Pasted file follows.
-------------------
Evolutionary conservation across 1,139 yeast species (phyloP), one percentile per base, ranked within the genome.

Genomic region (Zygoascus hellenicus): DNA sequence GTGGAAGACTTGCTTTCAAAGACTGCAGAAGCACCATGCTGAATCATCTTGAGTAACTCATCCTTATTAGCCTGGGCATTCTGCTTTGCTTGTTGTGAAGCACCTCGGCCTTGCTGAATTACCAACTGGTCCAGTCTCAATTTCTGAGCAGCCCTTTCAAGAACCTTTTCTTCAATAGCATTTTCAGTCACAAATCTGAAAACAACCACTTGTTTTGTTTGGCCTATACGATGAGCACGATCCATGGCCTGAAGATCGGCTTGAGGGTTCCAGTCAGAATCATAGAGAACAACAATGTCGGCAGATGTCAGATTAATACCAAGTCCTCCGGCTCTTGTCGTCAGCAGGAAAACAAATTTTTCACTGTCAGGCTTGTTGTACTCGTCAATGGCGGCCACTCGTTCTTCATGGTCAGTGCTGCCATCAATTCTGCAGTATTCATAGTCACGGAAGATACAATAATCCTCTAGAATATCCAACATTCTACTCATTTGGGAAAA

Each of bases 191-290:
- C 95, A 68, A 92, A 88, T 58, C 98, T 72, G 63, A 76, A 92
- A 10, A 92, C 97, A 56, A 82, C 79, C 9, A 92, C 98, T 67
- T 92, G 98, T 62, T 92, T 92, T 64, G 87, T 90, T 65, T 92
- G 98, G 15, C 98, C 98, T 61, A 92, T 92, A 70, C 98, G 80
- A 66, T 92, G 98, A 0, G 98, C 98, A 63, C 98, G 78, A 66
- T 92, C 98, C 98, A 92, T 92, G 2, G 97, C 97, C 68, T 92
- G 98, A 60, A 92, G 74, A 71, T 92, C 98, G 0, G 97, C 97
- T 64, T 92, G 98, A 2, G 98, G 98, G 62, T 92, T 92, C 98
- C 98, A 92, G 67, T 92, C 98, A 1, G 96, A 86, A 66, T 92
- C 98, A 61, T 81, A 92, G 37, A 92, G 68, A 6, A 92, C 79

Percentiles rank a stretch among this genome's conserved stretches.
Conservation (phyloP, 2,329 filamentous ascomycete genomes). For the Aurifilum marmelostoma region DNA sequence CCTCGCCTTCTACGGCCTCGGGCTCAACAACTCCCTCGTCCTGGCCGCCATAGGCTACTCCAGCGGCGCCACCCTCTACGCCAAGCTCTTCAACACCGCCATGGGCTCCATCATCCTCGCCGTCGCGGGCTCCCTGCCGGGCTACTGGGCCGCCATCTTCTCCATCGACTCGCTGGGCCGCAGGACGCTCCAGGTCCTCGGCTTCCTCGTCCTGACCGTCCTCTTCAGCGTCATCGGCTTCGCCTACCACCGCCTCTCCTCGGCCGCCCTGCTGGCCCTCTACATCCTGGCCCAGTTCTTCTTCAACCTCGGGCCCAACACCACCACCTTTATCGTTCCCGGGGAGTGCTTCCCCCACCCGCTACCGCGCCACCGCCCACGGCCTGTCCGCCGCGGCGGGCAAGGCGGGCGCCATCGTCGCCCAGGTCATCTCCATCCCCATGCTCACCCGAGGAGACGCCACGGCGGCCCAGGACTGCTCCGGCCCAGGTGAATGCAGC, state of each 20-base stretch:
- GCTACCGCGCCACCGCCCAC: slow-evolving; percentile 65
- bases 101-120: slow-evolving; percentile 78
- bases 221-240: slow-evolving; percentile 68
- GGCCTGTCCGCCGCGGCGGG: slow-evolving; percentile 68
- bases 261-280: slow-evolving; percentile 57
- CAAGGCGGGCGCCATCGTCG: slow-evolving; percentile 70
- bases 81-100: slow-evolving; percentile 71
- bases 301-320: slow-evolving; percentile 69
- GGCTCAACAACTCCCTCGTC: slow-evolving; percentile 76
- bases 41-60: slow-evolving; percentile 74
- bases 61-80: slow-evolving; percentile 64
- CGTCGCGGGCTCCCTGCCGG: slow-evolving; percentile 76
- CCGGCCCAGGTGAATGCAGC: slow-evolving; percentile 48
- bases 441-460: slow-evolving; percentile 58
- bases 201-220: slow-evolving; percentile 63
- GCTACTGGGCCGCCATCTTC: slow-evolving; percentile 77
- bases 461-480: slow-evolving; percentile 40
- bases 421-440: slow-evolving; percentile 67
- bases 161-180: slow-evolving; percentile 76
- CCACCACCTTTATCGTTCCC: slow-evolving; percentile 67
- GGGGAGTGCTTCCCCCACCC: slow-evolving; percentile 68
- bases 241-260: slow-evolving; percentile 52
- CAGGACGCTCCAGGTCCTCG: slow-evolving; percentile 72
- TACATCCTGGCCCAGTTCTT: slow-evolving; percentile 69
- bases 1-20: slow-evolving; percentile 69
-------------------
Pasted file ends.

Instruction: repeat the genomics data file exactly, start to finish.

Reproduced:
Evolutionary conservation across 1,139 yeast species (phyloP), one percentile per base, ranked within the genome.

Genomic region (Zygoascus hellenicus): DNA sequence GTGGAAGACTTGCTTTCAAAGACTGCAGAAGCACCATGCTGAATCATCTTGAGTAACTCATCCTTATTAGCCTGGGCATTCTGCTTTGCTTGTTGTGAAGCACCTCGGCCTTGCTGAATTACCAACTGGTCCAGTCTCAATTTCTGAGCAGCCCTTTCAAGAACCTTTTCTTCAATAGCATTTTCAGTCACAAATCTGAAAACAACCACTTGTTTTGTTTGGCCTATACGATGAGCACGATCCATGGCCTGAAGATCGGCTTGAGGGTTCCAGTCAGAATCATAGAGAACAACAATGTCGGCAGATGTCAGATTAATACCAAGTCCTCCGGCTCTTGTCGTCAGCAGGAAAACAAATTTTTCACTGTCAGGCTTGTTGTACTCGTCAATGGCGGCCACTCGTTCTTCATGGTCAGTGCTGCCATCAATTCTGCAGTATTCATAGTCACGGAAGATACAATAATCCTCTAGAATATCCAACATTCTACTCATTTGGGAAAA

Each of bases 191-290:
- C 95, A 68, A 92, A 88, T 58, C 98, T 72, G 63, A 76, A 92
- A 10, A 92, C 97, A 56, A 82, C 79, C 9, A 92, C 98, T 67
- T 92, G 98, T 62, T 92, T 92, T 64, G 87, T 90, T 65, T 92
- G 98, G 15, C 98, C 98, T 61, A 92, T 92, A 70, C 98, G 80
- A 66, T 92, G 98, A 0, G 98, C 98, A 63, C 98, G 78, A 66
- T 92, C 98, C 98, A 92, T 92, G 2, G 97, C 97, C 68, T 92
- G 98, A 60, A 92, G 74, A 71, T 92, C 98, G 0, G 97, C 97
- T 64, T 92, G 98, A 2, G 98, G 98, G 62, T 92, T 92, C 98
- C 98, A 92, G 67, T 92, C 98, A 1, G 96, A 86, A 66, T 92
- C 98, A 61, T 81, A 92, G 37, A 92, G 68, A 6, A 92, C 79

Percentiles rank a stretch among this genome's conserved stretches.
Conservation (phyloP, 2,329 filamentous ascomycete genomes). For the Aurifilum marmelostoma region DNA sequence CCTCGCCTTCTACGGCCTCGGGCTCAACAACTCCCTCGTCCTGGCCGCCATAGGCTACTCCAGCGGCGCCACCCTCTACGCCAAGCTCTTCAACACCGCCATGGGCTCCATCATCCTCGCCGTCGCGGGCTCCCTGCCGGGCTACTGGGCCGCCATCTTCTCCATCGACTCGCTGGGCCGCAGGACGCTCCAGGTCCTCGGCTTCCTCGTCCTGACCGTCCTCTTCAGCGTCATCGGCTTCGCCTACCACCGCCTCTCCTCGGCCGCCCTGCTGGCCCTCTACATCCTGGCCCAGTTCTTCTTCAACCTCGGGCCCAACACCACCACCTTTATCGTTCCCGGGGAGTGCTTCCCCCACCCGCTACCGCGCCACCGCCCACGGCCTGTCCGCCGCGGCGGGCAAGGCGGGCGCCATCGTCGCCCAGGTCATCTCCATCCCCATGCTCACCCGAGGAGACGCCACGGCGGCCCAGGACTGCTCCGGCCCAGGTGAATGCAGC, state of each 20-base stretch:
- GCTACCGCGCCACCGCCCAC: slow-evolving; percentile 65
- bases 101-120: slow-evolving; percentile 78
- bases 221-240: slow-evolving; percentile 68
- GGCCTGTCCGCCGCGGCGGG: slow-evolving; percentile 68
- bases 261-280: slow-evolving; percentile 57
- CAAGGCGGGCGCCATCGTCG: slow-evolving; percentile 70
- bases 81-100: slow-evolving; percentile 71
- bases 301-320: slow-evolving; percentile 69
- GGCTCAACAACTCCCTCGTC: slow-evolving; percentile 76
- bases 41-60: slow-evolving; percentile 74
- bases 61-80: slow-evolving; percentile 64
- CGTCGCGGGCTCCCTGCCGG: slow-evolving; percentile 76
- CCGGCCCAGGTGAATGCAGC: slow-evolving; percentile 48
- bases 441-460: slow-evolving; percentile 58
- bases 201-220: slow-evolving; percentile 63
- GCTACTGGGCCGCCATCTTC: slow-evolving; percentile 77
- bases 461-480: slow-evolving; percentile 40
- bases 421-440: slow-evolving; percentile 67
- bases 161-180: slow-evolving; percentile 76
- CCACCACCTTTATCGTTCCC: slow-evolving; percentile 67
- GGGGAGTGCTTCCCCCACCC: slow-evolving; percentile 68
- bases 241-260: slow-evolving; percentile 52
- CAGGACGCTCCAGGTCCTCG: slow-evolving; percentile 72
- TACATCCTGGCCCAGTTCTT: slow-evolving; percentile 69
- bases 1-20: slow-evolving; percentile 69